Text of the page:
Ominous, hallucinatory, and with incredible timing for a pandemic The Beach House is a Shudder exclusive release that was met with great fanfare at its premiere in the Chattanooga Film Fest and could quite well be the aquatic horror of the year. While other contenders involve deep sea explorations into depths unknown and underwater man eaters, The Beach House takes a much simpler approach and exploits that hell out of it for a compelling nightmare about seaborne contagions.
Randall (Noah Le Gros) and Emily (Liana Liberato) are a young couple seeking the solace of an off season beach house to rekindle their relationship caught on the rocks. Emily wants to continue her schooling to graduate school to become an astro-biologist to study deep sea environments and Randall has left his schooling due to an existential crisis. There’s an invisible rift between them at all times, an unspoken disconnect builds a downbeat mood as they try to sort through their issues but then another problem arises. They are not alone. In an apparent miscommunication, they stumble upon Mitch (Jake Weber) and Jane (Maryann Nigel),who are an older couple and friends of Randall’s dad that also occupy the beach house. While it creates a bit of upset, it’s decided to make the best of the situation with some shared wine and marijuana edibles. And this is really where the film takes off.
Drunk and stoned, the group wonders to admire the water’s edge where they come across a curious sight. Caught in the trees is a radiant goop that seems to have come from the sea. It glows in luminous effect and captures the attention of Jane, who’s vibing pretty hard on it and she decides to go explore. With some natural concern over an elder on their first dose of edibles, the group keeps a careful eye on her but soon find themselves under some sort of effect. Hallucinations begin, minds become scatterbrained and Jane goes missing. A search is then underway where they find Jane lying amidst the radiant forest looking ill. They bring her in the house and everyone returns to their respective beds to mellow out for the night.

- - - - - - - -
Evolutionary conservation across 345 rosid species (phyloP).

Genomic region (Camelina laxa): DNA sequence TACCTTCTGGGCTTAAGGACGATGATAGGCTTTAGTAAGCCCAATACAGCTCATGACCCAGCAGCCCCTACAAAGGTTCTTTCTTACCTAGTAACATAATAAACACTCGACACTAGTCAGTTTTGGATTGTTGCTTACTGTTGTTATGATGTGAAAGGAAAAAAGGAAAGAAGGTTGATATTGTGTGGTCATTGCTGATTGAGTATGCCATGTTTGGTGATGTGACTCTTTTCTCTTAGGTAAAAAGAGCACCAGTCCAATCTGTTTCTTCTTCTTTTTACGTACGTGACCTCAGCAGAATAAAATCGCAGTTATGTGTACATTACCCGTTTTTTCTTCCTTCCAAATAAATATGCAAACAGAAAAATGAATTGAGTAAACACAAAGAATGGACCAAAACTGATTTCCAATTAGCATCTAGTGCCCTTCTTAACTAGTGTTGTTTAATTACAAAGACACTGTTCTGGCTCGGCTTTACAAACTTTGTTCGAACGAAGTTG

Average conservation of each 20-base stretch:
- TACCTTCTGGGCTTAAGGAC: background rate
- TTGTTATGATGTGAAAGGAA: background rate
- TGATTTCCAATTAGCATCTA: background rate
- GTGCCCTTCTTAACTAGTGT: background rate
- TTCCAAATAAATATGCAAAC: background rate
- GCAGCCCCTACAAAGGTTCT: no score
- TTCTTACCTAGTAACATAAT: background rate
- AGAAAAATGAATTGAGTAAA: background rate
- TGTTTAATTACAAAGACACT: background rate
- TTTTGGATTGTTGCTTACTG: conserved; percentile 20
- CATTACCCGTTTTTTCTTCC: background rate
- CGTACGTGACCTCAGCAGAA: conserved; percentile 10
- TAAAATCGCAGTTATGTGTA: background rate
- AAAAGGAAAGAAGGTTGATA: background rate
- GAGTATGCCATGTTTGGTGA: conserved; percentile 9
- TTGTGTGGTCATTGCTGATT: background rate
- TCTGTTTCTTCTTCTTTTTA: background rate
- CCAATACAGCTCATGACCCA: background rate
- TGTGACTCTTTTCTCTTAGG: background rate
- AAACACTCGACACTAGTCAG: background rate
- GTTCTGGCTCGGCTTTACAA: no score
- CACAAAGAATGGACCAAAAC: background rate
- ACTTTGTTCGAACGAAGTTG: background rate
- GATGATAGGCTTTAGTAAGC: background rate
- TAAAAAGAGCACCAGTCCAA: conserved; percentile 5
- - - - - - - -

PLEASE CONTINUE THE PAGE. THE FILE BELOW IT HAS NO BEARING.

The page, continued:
The strangeness continues the next day. Randall feels a terrible pain in his stomach, Ralph has now disappeared and Jane’s condition has only worsened. Emily suspects some sort of contagion but before she can call for help violence erupts when Jane starts frothing at the mouth and tries to kill randall. It’s not long before Ralph re-appears also mutated and a fog settles in off the sea. They soon discover they are in a contamination zone and will have to fight for their lives against the invisible pathogens and the infected.
Though it’s first act has a bit of a slow burn it builds an ominous atmosphere that’s accentuated by the action once strange cephalopods, luminous goops and contagions wash ashore to create terror for the two couples. All of which is slimy, vomitous and makes for excellent body horror as the infected become molten monstrosities through practical effects that will have any horror fan rejoicing in their aquatic terror. Writer/Director Jefferey Brown creates an ominous tone that carries throughout both with his character dynamics and suspense that lends itself both to the psychological and visual. With stunning visuals the cinematography captures a constant haze and lends itself to hallucinatory visuals that are entrancing. While The Beach House> is a single location, Jeffery Brown does well to build an entire world worth exploring around it and rekindles the underspoken sub genre of aquatic horror with this inventive contagion film that may feel a bit too appropriate a caution for any summer plans this year.